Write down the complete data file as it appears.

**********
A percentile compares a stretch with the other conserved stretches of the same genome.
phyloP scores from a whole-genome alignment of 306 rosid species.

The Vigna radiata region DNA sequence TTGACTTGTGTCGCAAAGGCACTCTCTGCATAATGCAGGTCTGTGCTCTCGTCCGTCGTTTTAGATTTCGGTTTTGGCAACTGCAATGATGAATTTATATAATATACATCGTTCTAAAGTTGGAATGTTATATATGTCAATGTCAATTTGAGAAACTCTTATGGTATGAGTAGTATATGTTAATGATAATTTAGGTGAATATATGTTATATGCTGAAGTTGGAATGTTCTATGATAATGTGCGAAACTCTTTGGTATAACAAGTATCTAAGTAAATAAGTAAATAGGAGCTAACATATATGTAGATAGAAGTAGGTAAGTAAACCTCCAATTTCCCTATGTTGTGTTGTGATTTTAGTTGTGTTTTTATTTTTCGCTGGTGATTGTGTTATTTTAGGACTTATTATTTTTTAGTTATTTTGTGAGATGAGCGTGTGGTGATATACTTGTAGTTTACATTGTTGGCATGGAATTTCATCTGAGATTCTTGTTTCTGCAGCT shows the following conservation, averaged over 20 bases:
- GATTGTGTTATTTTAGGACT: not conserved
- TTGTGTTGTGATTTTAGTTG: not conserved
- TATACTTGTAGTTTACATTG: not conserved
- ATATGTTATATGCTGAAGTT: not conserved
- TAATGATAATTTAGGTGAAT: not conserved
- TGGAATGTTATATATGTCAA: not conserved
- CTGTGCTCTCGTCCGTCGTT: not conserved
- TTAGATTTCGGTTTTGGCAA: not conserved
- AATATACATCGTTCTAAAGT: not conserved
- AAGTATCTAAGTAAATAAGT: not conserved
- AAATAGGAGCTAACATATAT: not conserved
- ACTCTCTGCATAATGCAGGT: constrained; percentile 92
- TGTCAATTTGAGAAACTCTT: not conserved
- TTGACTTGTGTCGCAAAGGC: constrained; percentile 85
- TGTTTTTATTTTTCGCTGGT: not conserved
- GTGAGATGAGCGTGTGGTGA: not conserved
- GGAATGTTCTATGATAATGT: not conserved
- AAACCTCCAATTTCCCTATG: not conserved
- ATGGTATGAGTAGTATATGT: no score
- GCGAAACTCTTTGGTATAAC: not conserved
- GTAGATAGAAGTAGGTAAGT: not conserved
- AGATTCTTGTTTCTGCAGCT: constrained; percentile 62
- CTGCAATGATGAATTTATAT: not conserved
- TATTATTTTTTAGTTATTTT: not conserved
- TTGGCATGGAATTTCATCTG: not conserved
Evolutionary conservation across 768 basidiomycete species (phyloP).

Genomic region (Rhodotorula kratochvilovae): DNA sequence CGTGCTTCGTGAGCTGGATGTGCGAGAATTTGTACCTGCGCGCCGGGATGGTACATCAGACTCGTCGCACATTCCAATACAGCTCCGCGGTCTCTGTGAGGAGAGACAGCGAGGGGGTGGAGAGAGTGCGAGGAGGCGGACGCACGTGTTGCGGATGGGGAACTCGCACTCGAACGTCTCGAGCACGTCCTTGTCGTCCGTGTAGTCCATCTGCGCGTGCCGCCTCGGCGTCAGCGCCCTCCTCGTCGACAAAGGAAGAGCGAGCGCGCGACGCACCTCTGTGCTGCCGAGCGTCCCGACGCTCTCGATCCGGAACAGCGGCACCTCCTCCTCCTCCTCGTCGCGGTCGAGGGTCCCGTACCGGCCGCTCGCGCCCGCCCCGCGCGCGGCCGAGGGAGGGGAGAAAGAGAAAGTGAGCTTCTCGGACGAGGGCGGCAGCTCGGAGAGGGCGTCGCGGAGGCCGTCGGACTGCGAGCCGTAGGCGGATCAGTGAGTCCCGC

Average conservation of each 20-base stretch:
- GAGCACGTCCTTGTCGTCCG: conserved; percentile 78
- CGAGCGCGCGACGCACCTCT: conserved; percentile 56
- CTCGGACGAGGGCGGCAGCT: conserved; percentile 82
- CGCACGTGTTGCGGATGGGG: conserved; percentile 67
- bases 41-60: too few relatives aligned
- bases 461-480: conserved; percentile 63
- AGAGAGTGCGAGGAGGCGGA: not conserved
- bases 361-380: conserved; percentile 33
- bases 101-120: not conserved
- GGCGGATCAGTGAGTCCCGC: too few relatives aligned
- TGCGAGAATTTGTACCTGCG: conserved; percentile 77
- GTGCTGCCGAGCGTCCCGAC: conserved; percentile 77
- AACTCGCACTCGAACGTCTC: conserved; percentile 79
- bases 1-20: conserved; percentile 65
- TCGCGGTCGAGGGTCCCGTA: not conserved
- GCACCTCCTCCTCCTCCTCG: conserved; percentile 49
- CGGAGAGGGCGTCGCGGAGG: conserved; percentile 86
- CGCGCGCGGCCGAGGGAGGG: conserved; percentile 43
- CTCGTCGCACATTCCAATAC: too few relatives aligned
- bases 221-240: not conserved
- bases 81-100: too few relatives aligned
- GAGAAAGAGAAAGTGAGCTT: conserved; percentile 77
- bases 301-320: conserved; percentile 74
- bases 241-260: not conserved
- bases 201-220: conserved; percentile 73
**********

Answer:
A percentile compares a stretch with the other conserved stretches of the same genome.
phyloP scores from a whole-genome alignment of 306 rosid species.

The Vigna radiata region DNA sequence TTGACTTGTGTCGCAAAGGCACTCTCTGCATAATGCAGGTCTGTGCTCTCGTCCGTCGTTTTAGATTTCGGTTTTGGCAACTGCAATGATGAATTTATATAATATACATCGTTCTAAAGTTGGAATGTTATATATGTCAATGTCAATTTGAGAAACTCTTATGGTATGAGTAGTATATGTTAATGATAATTTAGGTGAATATATGTTATATGCTGAAGTTGGAATGTTCTATGATAATGTGCGAAACTCTTTGGTATAACAAGTATCTAAGTAAATAAGTAAATAGGAGCTAACATATATGTAGATAGAAGTAGGTAAGTAAACCTCCAATTTCCCTATGTTGTGTTGTGATTTTAGTTGTGTTTTTATTTTTCGCTGGTGATTGTGTTATTTTAGGACTTATTATTTTTTAGTTATTTTGTGAGATGAGCGTGTGGTGATATACTTGTAGTTTACATTGTTGGCATGGAATTTCATCTGAGATTCTTGTTTCTGCAGCT shows the following conservation, averaged over 20 bases:
- GATTGTGTTATTTTAGGACT: not conserved
- TTGTGTTGTGATTTTAGTTG: not conserved
- TATACTTGTAGTTTACATTG: not conserved
- ATATGTTATATGCTGAAGTT: not conserved
- TAATGATAATTTAGGTGAAT: not conserved
- TGGAATGTTATATATGTCAA: not conserved
- CTGTGCTCTCGTCCGTCGTT: not conserved
- TTAGATTTCGGTTTTGGCAA: not conserved
- AATATACATCGTTCTAAAGT: not conserved
- AAGTATCTAAGTAAATAAGT: not conserved
- AAATAGGAGCTAACATATAT: not conserved
- ACTCTCTGCATAATGCAGGT: constrained; percentile 92
- TGTCAATTTGAGAAACTCTT: not conserved
- TTGACTTGTGTCGCAAAGGC: constrained; percentile 85
- TGTTTTTATTTTTCGCTGGT: not conserved
- GTGAGATGAGCGTGTGGTGA: not conserved
- GGAATGTTCTATGATAATGT: not conserved
- AAACCTCCAATTTCCCTATG: not conserved
- ATGGTATGAGTAGTATATGT: no score
- GCGAAACTCTTTGGTATAAC: not conserved
- GTAGATAGAAGTAGGTAAGT: not conserved
- AGATTCTTGTTTCTGCAGCT: constrained; percentile 62
- CTGCAATGATGAATTTATAT: not conserved
- TATTATTTTTTAGTTATTTT: not conserved
- TTGGCATGGAATTTCATCTG: not conserved
Evolutionary conservation across 768 basidiomycete species (phyloP).

Genomic region (Rhodotorula kratochvilovae): DNA sequence CGTGCTTCGTGAGCTGGATGTGCGAGAATTTGTACCTGCGCGCCGGGATGGTACATCAGACTCGTCGCACATTCCAATACAGCTCCGCGGTCTCTGTGAGGAGAGACAGCGAGGGGGTGGAGAGAGTGCGAGGAGGCGGACGCACGTGTTGCGGATGGGGAACTCGCACTCGAACGTCTCGAGCACGTCCTTGTCGTCCGTGTAGTCCATCTGCGCGTGCCGCCTCGGCGTCAGCGCCCTCCTCGTCGACAAAGGAAGAGCGAGCGCGCGACGCACCTCTGTGCTGCCGAGCGTCCCGACGCTCTCGATCCGGAACAGCGGCACCTCCTCCTCCTCCTCGTCGCGGTCGAGGGTCCCGTACCGGCCGCTCGCGCCCGCCCCGCGCGCGGCCGAGGGAGGGGAGAAAGAGAAAGTGAGCTTCTCGGACGAGGGCGGCAGCTCGGAGAGGGCGTCGCGGAGGCCGTCGGACTGCGAGCCGTAGGCGGATCAGTGAGTCCCGC

Average conservation of each 20-base stretch:
- GAGCACGTCCTTGTCGTCCG: conserved; percentile 78
- CGAGCGCGCGACGCACCTCT: conserved; percentile 56
- CTCGGACGAGGGCGGCAGCT: conserved; percentile 82
- CGCACGTGTTGCGGATGGGG: conserved; percentile 67
- bases 41-60: too few relatives aligned
- bases 461-480: conserved; percentile 63
- AGAGAGTGCGAGGAGGCGGA: not conserved
- bases 361-380: conserved; percentile 33
- bases 101-120: not conserved
- GGCGGATCAGTGAGTCCCGC: too few relatives aligned
- TGCGAGAATTTGTACCTGCG: conserved; percentile 77
- GTGCTGCCGAGCGTCCCGAC: conserved; percentile 77
- AACTCGCACTCGAACGTCTC: conserved; percentile 79
- bases 1-20: conserved; percentile 65
- TCGCGGTCGAGGGTCCCGTA: not conserved
- GCACCTCCTCCTCCTCCTCG: conserved; percentile 49
- CGGAGAGGGCGTCGCGGAGG: conserved; percentile 86
- CGCGCGCGGCCGAGGGAGGG: conserved; percentile 43
- CTCGTCGCACATTCCAATAC: too few relatives aligned
- bases 221-240: not conserved
- bases 81-100: too few relatives aligned
- GAGAAAGAGAAAGTGAGCTT: conserved; percentile 77
- bases 301-320: conserved; percentile 74
- bases 241-260: not conserved
- bases 201-220: conserved; percentile 73